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Video exposure assessments detect peak laboratory formaldehyde exposures.
Ryan-T; Taylor-K; Burroughs-G; Kovein-R
American Industrial Hygiene Conference and Exposition, May 10-15, 2003, Dallas, Texas. Fairfax, VA: American Industrial Hygiene Association, 2003 May; :34-35
Video exposure assessments were conducted in a laboratory teaching comparative anatomy with formaldehyde preserved sharks and cats. Earlier work in the facility using time-integrated passive samplers indicated personal and area concentrations generally below the current OSHA permissible exposure limit of 0.75 ppm. However, complaints about the noxious nature of the room air were frequent and routine. Using a photoionization detector with an integral data logger, total ionizables present were sampled as a surrogate for formaldehyde. Using synchronized time tracks from the datalogger and video tapes created of laboratory actions performed, exposure concentration overlays were generated. Passive dosimeters and active samplers employing DNPH coated substrates reactive to formaldehyde were also collected on all sampling days. Video exposure assessment revealed significant, very short-lived peak exposure events, while conventional time-weighted average assessments indicated most exposures were below OSHA (and most other) limits. These "acceptable" exposure levels were associated with self-reported symptoms of burning nose and eyes, and eye irritation. Teaching Assistants' exposures were the highest, exceeding various OSHA limits on several occasions. Instructors' exposures were lower than students', despite longer exposure periods for instructors. Video exposure monitoring demonstrated that close dissection work, opening peritoneal cavities and specimen selection activities were most likely the causes of elevated student exposures. The utility of video monitoring to very accurately conduct laboratory exposure assessments is established.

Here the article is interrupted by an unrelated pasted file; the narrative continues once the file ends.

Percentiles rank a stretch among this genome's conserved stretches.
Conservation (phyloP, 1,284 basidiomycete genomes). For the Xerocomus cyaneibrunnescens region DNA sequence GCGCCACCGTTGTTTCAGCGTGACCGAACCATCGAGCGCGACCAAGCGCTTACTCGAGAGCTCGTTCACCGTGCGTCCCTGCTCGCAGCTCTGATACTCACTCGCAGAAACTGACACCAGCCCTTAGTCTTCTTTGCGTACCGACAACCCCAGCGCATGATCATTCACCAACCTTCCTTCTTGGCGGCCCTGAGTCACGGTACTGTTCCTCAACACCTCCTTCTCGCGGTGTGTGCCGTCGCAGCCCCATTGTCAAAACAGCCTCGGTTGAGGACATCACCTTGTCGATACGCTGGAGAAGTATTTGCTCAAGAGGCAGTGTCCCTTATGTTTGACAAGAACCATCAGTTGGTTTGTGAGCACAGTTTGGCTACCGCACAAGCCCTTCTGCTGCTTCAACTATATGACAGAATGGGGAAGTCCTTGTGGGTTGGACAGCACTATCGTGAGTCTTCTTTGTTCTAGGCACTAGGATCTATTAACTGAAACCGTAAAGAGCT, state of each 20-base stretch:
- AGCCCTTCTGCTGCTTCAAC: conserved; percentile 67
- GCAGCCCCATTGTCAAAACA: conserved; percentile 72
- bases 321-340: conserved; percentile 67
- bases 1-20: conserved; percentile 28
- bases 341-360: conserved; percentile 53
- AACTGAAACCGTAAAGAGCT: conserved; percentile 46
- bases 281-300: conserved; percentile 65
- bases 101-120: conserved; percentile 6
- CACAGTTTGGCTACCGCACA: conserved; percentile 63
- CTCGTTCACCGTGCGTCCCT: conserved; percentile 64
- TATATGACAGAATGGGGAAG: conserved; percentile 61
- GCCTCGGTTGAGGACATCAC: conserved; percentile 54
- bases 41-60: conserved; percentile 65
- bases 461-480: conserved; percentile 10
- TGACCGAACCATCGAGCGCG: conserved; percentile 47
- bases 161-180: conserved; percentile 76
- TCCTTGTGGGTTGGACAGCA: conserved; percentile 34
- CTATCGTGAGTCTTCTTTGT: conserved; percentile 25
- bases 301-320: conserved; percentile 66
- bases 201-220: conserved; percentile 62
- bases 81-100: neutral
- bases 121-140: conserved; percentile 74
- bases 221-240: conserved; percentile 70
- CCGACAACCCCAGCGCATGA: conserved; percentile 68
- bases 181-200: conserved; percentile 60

Formaldehydes; Occupational-exposure; Exposure-levels; Laboratories; Samplers; Exposure-limits; Laboratory-techniques; Laboratory-testing; Surveillance-programs
American Industrial Hygiene Conference and Exposition, May 10-15, 2003, Dallas, Texas
Page last reviewed: May 5, 2020
Content source: National Institute for Occupational Safety and Health Education and Information Division